Title: Yaqui Delgado Wants to Kick Your Ass
Author: Meg Medina
Publisher: Candlewick Press
Piddy Sanchez is in trouble. Her mother recently moved them out of their old crumbling apartment, which means Piddy has to change schools mid-year. Worse, she soon finds out that the wrong girl hates her- Yaqui Delgado. The problem is, Piddy doesn’t even know what Yaqui looks like. Not that it matters to Yaqui. Piddy soon finds herself the victim of a malicious gang of girls, and must do what she can to protect herself. Piddy dons a hard mask, begins skipping school, and becomes a girl her own family doesn’t recognize. She swears she is never going back to school again. When a concerned classmate reports Piddy’s problem to the counselor, she at last gains the confidence to speak up to the adults in her life. In the end, Piddy has to learn what is important, and decide what kind of person she wants to be. She decides to be someone she is proud of, someone not afraid to dance to her own rhythm.
Medina, M. (2013). Yaqui Delgado wants to kick your ass. Somerville, MA: Candlewick Press.
I recently went looking for this title at Half Priced Books. I couldn’t find it on the shelf, so I decided to try my luck asking a very knowledgeable looking clerk shelving books. When I told him that I was looking for a young adult book by this title, he asked, “Are you sure this is young adult with THAT in the title?” I assured him that it was, and that it even won the Pura Belpre Award. Needless to say, we were not able to locate this title in the store, but I soon found it at my local library, in the young adult section. Well- I loved it. In fact, it might be my favorite book I have read thus far this summer. Piddy Sanchez’s story was captivating, to say the least. Told in first person point of view, this title follows the thoughts and fears of a Cuban American teenager, who is having trouble with the other girls at her new school. I’m normally not fond of reading young adult titles written in first person, however this one was an exception. Piddy’s conversational style of storytelling added humor to the text, and made the story seem much more realistic than it would have otherwise. The problems that Piddy faces throughout the story are problems that every teenager will relate to, and connect with. Teenage girls will find it especially powerful, and culturally diverse teenage girls even more so. This is a high-low book, meaning it is of high interest to teenage readers, but has a low enough level of vocabulary that struggling readers can read it independently. There is some content that could be inappropriate for younger readers. I highly recommend this title to readers 14 and up.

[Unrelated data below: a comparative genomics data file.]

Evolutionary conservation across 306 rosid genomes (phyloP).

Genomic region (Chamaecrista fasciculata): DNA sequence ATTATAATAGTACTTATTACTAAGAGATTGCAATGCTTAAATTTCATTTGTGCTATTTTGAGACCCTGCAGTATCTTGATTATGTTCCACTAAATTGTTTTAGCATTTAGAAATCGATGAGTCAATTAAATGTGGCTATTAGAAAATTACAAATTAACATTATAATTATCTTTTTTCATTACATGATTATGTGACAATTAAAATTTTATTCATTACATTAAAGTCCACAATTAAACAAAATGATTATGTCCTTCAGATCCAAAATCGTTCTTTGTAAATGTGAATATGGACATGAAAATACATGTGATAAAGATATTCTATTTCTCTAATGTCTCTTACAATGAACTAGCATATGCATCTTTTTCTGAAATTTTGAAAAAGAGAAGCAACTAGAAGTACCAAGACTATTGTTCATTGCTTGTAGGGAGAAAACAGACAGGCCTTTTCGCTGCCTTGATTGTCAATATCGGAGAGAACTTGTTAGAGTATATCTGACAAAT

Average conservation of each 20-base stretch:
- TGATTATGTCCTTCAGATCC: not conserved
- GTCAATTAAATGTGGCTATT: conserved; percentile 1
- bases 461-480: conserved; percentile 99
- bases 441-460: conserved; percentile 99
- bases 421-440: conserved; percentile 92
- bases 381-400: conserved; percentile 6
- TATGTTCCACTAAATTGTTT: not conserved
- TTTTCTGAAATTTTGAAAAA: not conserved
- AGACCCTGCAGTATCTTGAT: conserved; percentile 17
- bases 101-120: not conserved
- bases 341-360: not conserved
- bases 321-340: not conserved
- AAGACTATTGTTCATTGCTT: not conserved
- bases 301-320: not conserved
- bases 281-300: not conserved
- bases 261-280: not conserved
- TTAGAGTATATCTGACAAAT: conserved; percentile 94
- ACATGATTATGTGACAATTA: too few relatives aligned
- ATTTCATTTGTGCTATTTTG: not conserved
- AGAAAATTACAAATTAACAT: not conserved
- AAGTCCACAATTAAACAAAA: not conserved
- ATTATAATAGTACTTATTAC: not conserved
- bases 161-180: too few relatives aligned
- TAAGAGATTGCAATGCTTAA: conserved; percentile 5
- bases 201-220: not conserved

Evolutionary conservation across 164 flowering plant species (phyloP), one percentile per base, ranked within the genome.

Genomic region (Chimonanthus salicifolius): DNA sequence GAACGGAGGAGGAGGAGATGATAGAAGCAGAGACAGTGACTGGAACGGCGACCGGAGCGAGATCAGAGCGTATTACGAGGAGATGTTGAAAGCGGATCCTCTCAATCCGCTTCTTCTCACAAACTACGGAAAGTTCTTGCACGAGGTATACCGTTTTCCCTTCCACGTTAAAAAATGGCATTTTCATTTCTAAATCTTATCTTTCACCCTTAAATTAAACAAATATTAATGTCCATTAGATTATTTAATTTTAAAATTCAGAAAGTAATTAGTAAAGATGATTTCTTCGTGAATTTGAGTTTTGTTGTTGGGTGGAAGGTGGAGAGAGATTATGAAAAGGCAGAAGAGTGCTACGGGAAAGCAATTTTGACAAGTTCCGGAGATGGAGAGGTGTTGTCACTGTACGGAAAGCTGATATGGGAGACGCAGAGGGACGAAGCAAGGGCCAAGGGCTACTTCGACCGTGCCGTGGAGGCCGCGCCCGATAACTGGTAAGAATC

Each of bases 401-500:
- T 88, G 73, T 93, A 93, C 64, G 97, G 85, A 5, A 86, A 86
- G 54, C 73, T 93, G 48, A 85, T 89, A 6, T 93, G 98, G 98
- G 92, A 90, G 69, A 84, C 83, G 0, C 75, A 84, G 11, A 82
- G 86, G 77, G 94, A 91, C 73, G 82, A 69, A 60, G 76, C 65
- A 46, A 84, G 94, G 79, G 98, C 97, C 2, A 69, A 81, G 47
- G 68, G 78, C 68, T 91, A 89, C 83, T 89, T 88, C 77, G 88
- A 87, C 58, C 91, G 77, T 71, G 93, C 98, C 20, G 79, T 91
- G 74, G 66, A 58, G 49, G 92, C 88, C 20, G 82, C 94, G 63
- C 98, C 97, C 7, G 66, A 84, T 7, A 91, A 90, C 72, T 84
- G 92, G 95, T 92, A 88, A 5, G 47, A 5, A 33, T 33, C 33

For Use in the Library:
This is an excellent high-low title to recommend to a reluctant reader, or a teenager who is struggling socially at school.
School Library Journal
( April 01, 2013; 9780763658595 )
Gr 7 Up-Piedad Sanchez moved at the beginning of her sophomore year, and a few weeks into classes at her new school a girl comes up to say that “Yaqui Delgado wants to kick your ass.” As a first line, it sets the focus for Piddy, who has always had friends, gotten good grades, and managed quite well in her old school. There’s no real reason for the enmity, but the threat is more than real and begins to permeate Piddy’s life. Gradually readers see that her mother’s best friend, who works at a hair salon and has been her support, is the only adult who even has a clue about what is going on. The Queens, New York, neighborhood is solidly Hispanic and the language reflects the culture. Piddy does a downward spiral as the torment gets increasingly worse. The school reaction and the dilemma she faces are realistically portrayed. Yaqui can get to her in and out of school, and she is vulnerable to being terrorized by a whole group of Yaqui supporters. The way that the abuse and threats impact Piddy to try to become a bad girl herself is logically presented. The plight of a pair of abandoned kittens parallels her own loneliness and loss. The Latino cultural milieu adds a richness and texture that lifts this up above many problem novels. The plot points are dexterously intertwined, and the characters are distinct. A real bonus for those looking for a bullying book for older readers that is not simplistic.-Carol A. Edwards, Denver Public Library, CO (c) Copyright 2013. Library Journals LLC, a wholly owned subsidiary of Media Source, Inc. No redistribution permitted.
Edwards, C. A. (2013). [Review of the book Yaqui Delgado wants to kick your ass, by M. Medina]. School Library Journal, 59(4), 168. Retrieved from https://libproxy.library.unt.edu:9443/login?url=http://search.ebscohost.com/login.aspx?direct=true&db=a9h&AN=86694200&scope=site